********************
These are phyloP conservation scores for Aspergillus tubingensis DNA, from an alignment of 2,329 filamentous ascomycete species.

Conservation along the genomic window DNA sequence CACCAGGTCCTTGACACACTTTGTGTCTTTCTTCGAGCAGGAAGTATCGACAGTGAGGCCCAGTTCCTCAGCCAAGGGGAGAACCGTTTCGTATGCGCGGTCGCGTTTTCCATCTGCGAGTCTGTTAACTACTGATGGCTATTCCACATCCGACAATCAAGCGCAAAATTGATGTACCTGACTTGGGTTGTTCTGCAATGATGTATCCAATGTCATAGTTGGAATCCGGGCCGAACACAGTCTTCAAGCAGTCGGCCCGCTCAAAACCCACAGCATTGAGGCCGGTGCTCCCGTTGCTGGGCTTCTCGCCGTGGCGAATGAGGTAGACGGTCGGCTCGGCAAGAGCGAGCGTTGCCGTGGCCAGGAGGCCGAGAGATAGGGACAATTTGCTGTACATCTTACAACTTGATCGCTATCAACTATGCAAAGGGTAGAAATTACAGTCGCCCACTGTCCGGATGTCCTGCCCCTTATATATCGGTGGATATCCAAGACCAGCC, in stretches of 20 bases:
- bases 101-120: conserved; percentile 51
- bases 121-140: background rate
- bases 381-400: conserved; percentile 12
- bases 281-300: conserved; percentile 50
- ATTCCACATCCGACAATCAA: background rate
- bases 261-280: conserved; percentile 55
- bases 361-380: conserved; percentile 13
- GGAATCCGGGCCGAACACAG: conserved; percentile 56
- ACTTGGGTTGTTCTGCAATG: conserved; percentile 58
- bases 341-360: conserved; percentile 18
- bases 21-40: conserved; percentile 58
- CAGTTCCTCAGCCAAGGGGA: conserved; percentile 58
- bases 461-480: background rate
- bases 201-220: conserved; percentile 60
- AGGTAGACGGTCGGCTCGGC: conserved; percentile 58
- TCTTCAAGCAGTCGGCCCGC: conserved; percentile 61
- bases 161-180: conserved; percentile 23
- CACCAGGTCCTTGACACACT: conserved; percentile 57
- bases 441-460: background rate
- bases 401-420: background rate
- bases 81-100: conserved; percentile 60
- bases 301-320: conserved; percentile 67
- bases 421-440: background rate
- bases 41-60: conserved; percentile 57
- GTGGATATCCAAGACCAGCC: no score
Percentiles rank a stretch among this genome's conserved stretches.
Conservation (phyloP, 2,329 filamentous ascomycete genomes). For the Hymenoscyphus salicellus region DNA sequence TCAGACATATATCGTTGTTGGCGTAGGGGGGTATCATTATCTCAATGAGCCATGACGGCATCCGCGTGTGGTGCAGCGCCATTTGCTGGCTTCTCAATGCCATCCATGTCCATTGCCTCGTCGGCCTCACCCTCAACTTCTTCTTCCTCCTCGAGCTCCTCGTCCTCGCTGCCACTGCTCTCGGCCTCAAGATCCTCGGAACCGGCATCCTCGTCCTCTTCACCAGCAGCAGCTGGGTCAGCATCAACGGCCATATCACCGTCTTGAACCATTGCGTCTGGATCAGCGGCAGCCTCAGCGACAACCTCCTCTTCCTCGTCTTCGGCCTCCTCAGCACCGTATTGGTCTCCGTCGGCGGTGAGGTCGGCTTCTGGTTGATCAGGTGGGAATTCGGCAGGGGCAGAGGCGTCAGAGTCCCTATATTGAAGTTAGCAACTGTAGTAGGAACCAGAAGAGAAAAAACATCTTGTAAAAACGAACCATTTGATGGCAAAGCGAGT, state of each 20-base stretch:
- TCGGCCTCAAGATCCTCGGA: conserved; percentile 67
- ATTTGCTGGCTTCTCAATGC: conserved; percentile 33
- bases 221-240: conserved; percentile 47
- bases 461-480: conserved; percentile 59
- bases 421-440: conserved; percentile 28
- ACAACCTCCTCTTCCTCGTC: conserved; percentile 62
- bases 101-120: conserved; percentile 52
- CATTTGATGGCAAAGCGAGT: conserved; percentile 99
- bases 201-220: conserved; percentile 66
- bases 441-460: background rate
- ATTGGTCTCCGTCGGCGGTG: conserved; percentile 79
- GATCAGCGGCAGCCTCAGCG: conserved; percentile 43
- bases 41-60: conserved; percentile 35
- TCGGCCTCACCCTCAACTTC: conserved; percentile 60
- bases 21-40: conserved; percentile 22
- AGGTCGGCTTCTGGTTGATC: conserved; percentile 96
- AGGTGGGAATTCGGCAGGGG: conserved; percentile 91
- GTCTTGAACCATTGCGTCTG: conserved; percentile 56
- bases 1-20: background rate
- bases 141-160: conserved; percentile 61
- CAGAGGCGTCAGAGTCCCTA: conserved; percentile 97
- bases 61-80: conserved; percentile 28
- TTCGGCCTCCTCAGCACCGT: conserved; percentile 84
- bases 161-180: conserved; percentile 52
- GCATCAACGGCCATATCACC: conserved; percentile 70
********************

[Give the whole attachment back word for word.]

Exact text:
These are phyloP conservation scores for Aspergillus tubingensis DNA, from an alignment of 2,329 filamentous ascomycete species.

Conservation along the genomic window DNA sequence CACCAGGTCCTTGACACACTTTGTGTCTTTCTTCGAGCAGGAAGTATCGACAGTGAGGCCCAGTTCCTCAGCCAAGGGGAGAACCGTTTCGTATGCGCGGTCGCGTTTTCCATCTGCGAGTCTGTTAACTACTGATGGCTATTCCACATCCGACAATCAAGCGCAAAATTGATGTACCTGACTTGGGTTGTTCTGCAATGATGTATCCAATGTCATAGTTGGAATCCGGGCCGAACACAGTCTTCAAGCAGTCGGCCCGCTCAAAACCCACAGCATTGAGGCCGGTGCTCCCGTTGCTGGGCTTCTCGCCGTGGCGAATGAGGTAGACGGTCGGCTCGGCAAGAGCGAGCGTTGCCGTGGCCAGGAGGCCGAGAGATAGGGACAATTTGCTGTACATCTTACAACTTGATCGCTATCAACTATGCAAAGGGTAGAAATTACAGTCGCCCACTGTCCGGATGTCCTGCCCCTTATATATCGGTGGATATCCAAGACCAGCC, in stretches of 20 bases:
- bases 101-120: conserved; percentile 51
- bases 121-140: background rate
- bases 381-400: conserved; percentile 12
- bases 281-300: conserved; percentile 50
- ATTCCACATCCGACAATCAA: background rate
- bases 261-280: conserved; percentile 55
- bases 361-380: conserved; percentile 13
- GGAATCCGGGCCGAACACAG: conserved; percentile 56
- ACTTGGGTTGTTCTGCAATG: conserved; percentile 58
- bases 341-360: conserved; percentile 18
- bases 21-40: conserved; percentile 58
- CAGTTCCTCAGCCAAGGGGA: conserved; percentile 58
- bases 461-480: background rate
- bases 201-220: conserved; percentile 60
- AGGTAGACGGTCGGCTCGGC: conserved; percentile 58
- TCTTCAAGCAGTCGGCCCGC: conserved; percentile 61
- bases 161-180: conserved; percentile 23
- CACCAGGTCCTTGACACACT: conserved; percentile 57
- bases 441-460: background rate
- bases 401-420: background rate
- bases 81-100: conserved; percentile 60
- bases 301-320: conserved; percentile 67
- bases 421-440: background rate
- bases 41-60: conserved; percentile 57
- GTGGATATCCAAGACCAGCC: no score
Percentiles rank a stretch among this genome's conserved stretches.
Conservation (phyloP, 2,329 filamentous ascomycete genomes). For the Hymenoscyphus salicellus region DNA sequence TCAGACATATATCGTTGTTGGCGTAGGGGGGTATCATTATCTCAATGAGCCATGACGGCATCCGCGTGTGGTGCAGCGCCATTTGCTGGCTTCTCAATGCCATCCATGTCCATTGCCTCGTCGGCCTCACCCTCAACTTCTTCTTCCTCCTCGAGCTCCTCGTCCTCGCTGCCACTGCTCTCGGCCTCAAGATCCTCGGAACCGGCATCCTCGTCCTCTTCACCAGCAGCAGCTGGGTCAGCATCAACGGCCATATCACCGTCTTGAACCATTGCGTCTGGATCAGCGGCAGCCTCAGCGACAACCTCCTCTTCCTCGTCTTCGGCCTCCTCAGCACCGTATTGGTCTCCGTCGGCGGTGAGGTCGGCTTCTGGTTGATCAGGTGGGAATTCGGCAGGGGCAGAGGCGTCAGAGTCCCTATATTGAAGTTAGCAACTGTAGTAGGAACCAGAAGAGAAAAAACATCTTGTAAAAACGAACCATTTGATGGCAAAGCGAGT, state of each 20-base stretch:
- TCGGCCTCAAGATCCTCGGA: conserved; percentile 67
- ATTTGCTGGCTTCTCAATGC: conserved; percentile 33
- bases 221-240: conserved; percentile 47
- bases 461-480: conserved; percentile 59
- bases 421-440: conserved; percentile 28
- ACAACCTCCTCTTCCTCGTC: conserved; percentile 62
- bases 101-120: conserved; percentile 52
- CATTTGATGGCAAAGCGAGT: conserved; percentile 99
- bases 201-220: conserved; percentile 66
- bases 441-460: background rate
- ATTGGTCTCCGTCGGCGGTG: conserved; percentile 79
- GATCAGCGGCAGCCTCAGCG: conserved; percentile 43
- bases 41-60: conserved; percentile 35
- TCGGCCTCACCCTCAACTTC: conserved; percentile 60
- bases 21-40: conserved; percentile 22
- AGGTCGGCTTCTGGTTGATC: conserved; percentile 96
- AGGTGGGAATTCGGCAGGGG: conserved; percentile 91
- GTCTTGAACCATTGCGTCTG: conserved; percentile 56
- bases 1-20: background rate
- bases 141-160: conserved; percentile 61
- CAGAGGCGTCAGAGTCCCTA: conserved; percentile 97
- bases 61-80: conserved; percentile 28
- TTCGGCCTCCTCAGCACCGT: conserved; percentile 84
- bases 161-180: conserved; percentile 52
- GCATCAACGGCCATATCACC: conserved; percentile 70